Social Engagement Does Not Modulate Object Processing in Young Children with Autism Spectrum Disorder (ASD): An Electrophysiological Investigation

Thursday, May 15, 2014
Atrium Ballroom (Marriott Marquis Atlanta)
E. Baker1, C. Harrop1, L. M. Elder2, K. Abood1, A. Soares1 and S. S. Jeste3, (1)UCLA Center for Autism Research and Treatment, Los Angeles, CA, (2)Autism Speaks, New York, NY, (3)Psychiatry and Neurology, UCLA, Los Angeles, CA
Background:  Many studies have demonstrated that typically developing infants and children learn more successfully when information is presented in a social context, with learning defined as the differential response to stimuli based on their social presentation. This learning can be quantified through a neural response to stimuli using event related electrophysiology (EEG). Because impairment in social interaction represents a core deficit in children with autism spectrum disorders (ASD), we were interested in understanding the effect of social interaction on information processing of this population. 

Objectives:  We used a novel EEG paradigm that couples a live interaction exposure, in which children are exposed to toys in both a social and non-social context, with an EEG test phase in which these objects presented socially or non-socially are then presented passively. Our aims were to understand the effect of social interaction on information processing in children with ASD by examining the association of the child’s social behavior toward the examiner with electrophysiological markers of learning. We hypothesized that children with ASD would demonstrate less engagement during the interactive exposure phase and, therefore, would not demonstrate a differential response to objects based on their social saliency.

Methods:  In the exposure phase, children (2-6 years old) were presented with toys by an adult examiner in either a social or non-social manner. Child and examiner behaviors were coded per trial using both likert scales and quantifiable measures of sociability and level of interaction. In the test phase, children viewed discrete images of the toys while high-density EEG was recorded. EEG was recorded using a 128-electrode Hydrocel Geodesic Sensor Net System (EGI Inc) and adequate data was gathered on 14 children in each group. Analysis was focused on the differential neural response to the social and non-social conditions, with variables of interest including the frontal N1, Pb and Nc.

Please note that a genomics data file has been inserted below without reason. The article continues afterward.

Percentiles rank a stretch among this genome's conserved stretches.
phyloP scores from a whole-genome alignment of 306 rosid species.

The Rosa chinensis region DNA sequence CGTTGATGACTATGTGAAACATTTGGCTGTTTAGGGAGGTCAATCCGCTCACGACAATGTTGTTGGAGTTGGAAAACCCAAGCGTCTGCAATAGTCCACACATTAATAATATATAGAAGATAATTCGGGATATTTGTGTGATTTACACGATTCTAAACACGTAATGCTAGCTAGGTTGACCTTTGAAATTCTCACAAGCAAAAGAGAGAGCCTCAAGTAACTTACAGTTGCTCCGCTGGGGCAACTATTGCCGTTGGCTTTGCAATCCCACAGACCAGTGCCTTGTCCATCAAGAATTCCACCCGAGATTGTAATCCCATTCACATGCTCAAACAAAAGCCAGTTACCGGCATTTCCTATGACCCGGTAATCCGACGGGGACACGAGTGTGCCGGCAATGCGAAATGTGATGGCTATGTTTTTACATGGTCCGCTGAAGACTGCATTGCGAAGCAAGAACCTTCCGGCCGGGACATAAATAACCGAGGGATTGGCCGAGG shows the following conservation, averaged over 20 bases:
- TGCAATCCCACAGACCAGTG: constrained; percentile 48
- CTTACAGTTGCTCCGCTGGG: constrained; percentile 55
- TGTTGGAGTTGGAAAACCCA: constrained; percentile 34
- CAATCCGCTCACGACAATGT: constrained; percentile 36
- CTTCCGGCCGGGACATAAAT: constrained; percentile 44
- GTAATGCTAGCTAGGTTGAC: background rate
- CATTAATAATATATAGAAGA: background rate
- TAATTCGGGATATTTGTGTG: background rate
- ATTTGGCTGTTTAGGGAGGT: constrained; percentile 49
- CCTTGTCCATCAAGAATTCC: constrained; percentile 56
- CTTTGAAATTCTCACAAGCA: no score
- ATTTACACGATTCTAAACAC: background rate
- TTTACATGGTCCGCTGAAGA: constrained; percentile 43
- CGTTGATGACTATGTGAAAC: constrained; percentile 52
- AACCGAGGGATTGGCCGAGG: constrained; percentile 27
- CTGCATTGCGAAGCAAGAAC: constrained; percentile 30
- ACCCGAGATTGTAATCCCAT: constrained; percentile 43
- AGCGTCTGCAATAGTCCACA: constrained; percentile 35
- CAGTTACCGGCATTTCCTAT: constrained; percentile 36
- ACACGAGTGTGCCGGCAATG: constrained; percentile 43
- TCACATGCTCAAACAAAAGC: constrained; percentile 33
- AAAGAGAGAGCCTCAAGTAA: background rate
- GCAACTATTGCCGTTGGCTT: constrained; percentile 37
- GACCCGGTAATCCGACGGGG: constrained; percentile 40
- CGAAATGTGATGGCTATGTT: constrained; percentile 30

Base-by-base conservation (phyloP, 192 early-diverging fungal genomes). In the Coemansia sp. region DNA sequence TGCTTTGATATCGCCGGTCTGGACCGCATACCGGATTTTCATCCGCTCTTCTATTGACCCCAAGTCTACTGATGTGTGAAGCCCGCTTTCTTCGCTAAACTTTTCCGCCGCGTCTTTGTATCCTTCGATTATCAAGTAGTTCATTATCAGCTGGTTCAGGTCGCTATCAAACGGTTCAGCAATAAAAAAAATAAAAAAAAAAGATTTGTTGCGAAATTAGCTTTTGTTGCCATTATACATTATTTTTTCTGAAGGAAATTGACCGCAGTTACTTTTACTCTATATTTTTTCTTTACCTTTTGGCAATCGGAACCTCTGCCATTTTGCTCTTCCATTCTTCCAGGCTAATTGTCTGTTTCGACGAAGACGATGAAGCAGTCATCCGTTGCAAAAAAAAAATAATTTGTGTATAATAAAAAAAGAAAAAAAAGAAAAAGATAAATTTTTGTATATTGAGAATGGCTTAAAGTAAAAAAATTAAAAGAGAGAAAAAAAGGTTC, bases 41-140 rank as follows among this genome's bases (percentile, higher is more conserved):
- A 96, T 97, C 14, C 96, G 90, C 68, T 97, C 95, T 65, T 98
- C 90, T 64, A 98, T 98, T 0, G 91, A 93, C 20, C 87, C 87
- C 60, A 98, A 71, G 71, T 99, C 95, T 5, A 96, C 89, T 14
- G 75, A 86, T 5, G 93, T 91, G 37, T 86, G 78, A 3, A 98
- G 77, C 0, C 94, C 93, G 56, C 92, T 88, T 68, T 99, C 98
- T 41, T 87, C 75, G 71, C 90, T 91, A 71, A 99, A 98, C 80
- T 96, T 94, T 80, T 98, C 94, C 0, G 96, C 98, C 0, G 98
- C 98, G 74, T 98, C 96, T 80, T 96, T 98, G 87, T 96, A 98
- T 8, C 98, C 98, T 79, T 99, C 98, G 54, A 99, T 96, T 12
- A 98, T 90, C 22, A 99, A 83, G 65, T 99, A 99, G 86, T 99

Results:   TD children were overall more social than the ASD group. The ASD group, however, did show evidence of having detected the difference in the examiner’s behavior between the two conditions, as they were significantly less engaged in the non-social condition when the examiner withdrew interaction with the child.  In the EEG analysis, TD children demonstrated differentiation of conditions based on their left Nc amplitude, with a larger (more negative) response to the non-social condition, suggesting that greater attention resources were required to process objects lacking social salience. In contrast, children with ASD did not differentiate the conditions. Finally, in the TD group, attempts to initiate eye contact correlated with N1 amplitude difference by condition, suggesting that interaction with a responsive social partner facilitates learning in typical development. 

Conclusions:  These results suggest that social cues do not seem to facilitate object processing in young children with ASD, and they illustrate a disconnect between overt behavior and information processing in this population. This type of investigation will be critical to determine if learning deficits not only predict response to specific interventions but also whether they can be modified through treatments targeting joint attention and social engagement.